female athlete

Female Athletes: Why they face different risks in sports!


Carol Frey

With greater number of girls participating in sports has come an increased understanding of injuries and problems associated with the young female athlete.

It is important for every coach, trainer, parent, and female athlete to be aware of the specific risks that girls face playing sports. Quite simply, girls are different. Physiological and sociological factors make the female athlete different.

On a social level, the image of a strong and fierce female athlete has evolved over several generations. Although the rough-and-tumble nature of sports has become more accepted for girls, the media bombard girls with the perception that they also need to maintain a supermodel stick figure and feminine, dainty ways.

These conflicting signals create significant stress for some girls that leads to eating disorders and a serious disorder called the female triad. Physiologically, the female athlete has to deal with menstruation and hormone balance. Stress, diet, overeating, not eating, overtraining, and other factors can alter the normal menstrual cycle and hormonal balance, which can lead to injury.

Now add to that some gender-specific differences in the musculoskeletal system. In other words, girls’ bodies are different, too.

Here’s the anatomy lesson: Women have wider hips than men, which create a wider angle at the knee, where the kneecap (patella) meets the femur (bone in the upper thigh). This increased angle (often called the Q-angle) affects gliding of the patella and predisposes the female athlete to tracking problems.

Abnormal tracking of the kneecaps may lead to instability or dislocation of the patella, or simply pain due to abnormal mechanics. Think of this as a tire out of alignment, where unbalanced loads lead to the treads wearing out on one side of the tire.

Strengthening exercises!

A smilier process is going on under the kneecap. The young female athlete should emphasize strengthening exercises that help to improve stability of the one, kneecap tracking, and injury prevention. These exercises should focus on the inner quadriceps (thigh) muscles.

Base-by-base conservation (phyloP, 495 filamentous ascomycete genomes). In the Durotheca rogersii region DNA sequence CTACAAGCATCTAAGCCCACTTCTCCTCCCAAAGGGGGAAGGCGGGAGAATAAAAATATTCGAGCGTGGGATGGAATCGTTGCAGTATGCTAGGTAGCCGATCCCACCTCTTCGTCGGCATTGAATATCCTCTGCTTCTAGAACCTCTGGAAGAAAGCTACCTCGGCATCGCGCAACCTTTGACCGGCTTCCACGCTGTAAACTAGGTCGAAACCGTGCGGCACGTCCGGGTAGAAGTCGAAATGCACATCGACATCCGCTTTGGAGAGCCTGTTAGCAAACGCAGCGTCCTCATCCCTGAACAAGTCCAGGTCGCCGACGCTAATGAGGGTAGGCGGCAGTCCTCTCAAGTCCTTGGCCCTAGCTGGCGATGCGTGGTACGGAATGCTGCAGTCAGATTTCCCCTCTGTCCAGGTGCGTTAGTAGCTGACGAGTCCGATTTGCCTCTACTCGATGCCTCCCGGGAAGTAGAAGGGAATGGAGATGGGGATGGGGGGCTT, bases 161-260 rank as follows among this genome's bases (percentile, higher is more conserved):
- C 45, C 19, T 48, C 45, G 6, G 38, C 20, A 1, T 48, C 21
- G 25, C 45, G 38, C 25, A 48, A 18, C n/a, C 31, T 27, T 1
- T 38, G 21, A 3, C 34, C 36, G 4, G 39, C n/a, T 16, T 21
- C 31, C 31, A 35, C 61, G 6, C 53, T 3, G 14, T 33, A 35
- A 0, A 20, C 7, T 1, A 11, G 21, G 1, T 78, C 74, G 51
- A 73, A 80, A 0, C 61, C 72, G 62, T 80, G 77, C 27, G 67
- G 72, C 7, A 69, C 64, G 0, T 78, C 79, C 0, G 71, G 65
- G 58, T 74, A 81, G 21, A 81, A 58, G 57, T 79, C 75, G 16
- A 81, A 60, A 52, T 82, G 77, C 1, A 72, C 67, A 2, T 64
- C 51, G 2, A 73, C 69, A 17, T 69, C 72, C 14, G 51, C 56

The female athlete seems to be more at risk for injury to the major knee stabilizer, the anterior cruciate ligament (ACL). Why? – For one reason, females tend to have a narrower space, notch, in the knee available for this ligament, so less stress is required to tear the ligament than in the male athlete.

Recent studies show female athletes rely on quadriceps

Recent studies have shown that female athletes tend to rely on their quadriceps more than on their hamstrings as compared to male athletes. Since the hamstring muscles are one of the main protectors of the ACL, relative weakness in this structure that may lead to ACL injuries.

Additional risk of injury may be related to estrogen levels. Female athletes tend to sustain injury to their ACL at the point in their menstrual cycle when they are ovulating. Estrogen levels are at their highest during this period. Studies show that the ACL contains estrogen receptors and that the ACL responds to estrogen by decreasing cell activity and production of the basic ligament fibers (collagen).

Preseason strength programs are key

Preseason and in-season strength and conditioning programs that build knee muscle strength, particularly for the hamstrings, may help reduce the risk of injury.

Female athletes have been shown to have a higher incidence of ankle sprains than males. The higher number of ankle sprains in girls may be due to increased ligament laxity and decreased muscle strength and coordination compared to boys.

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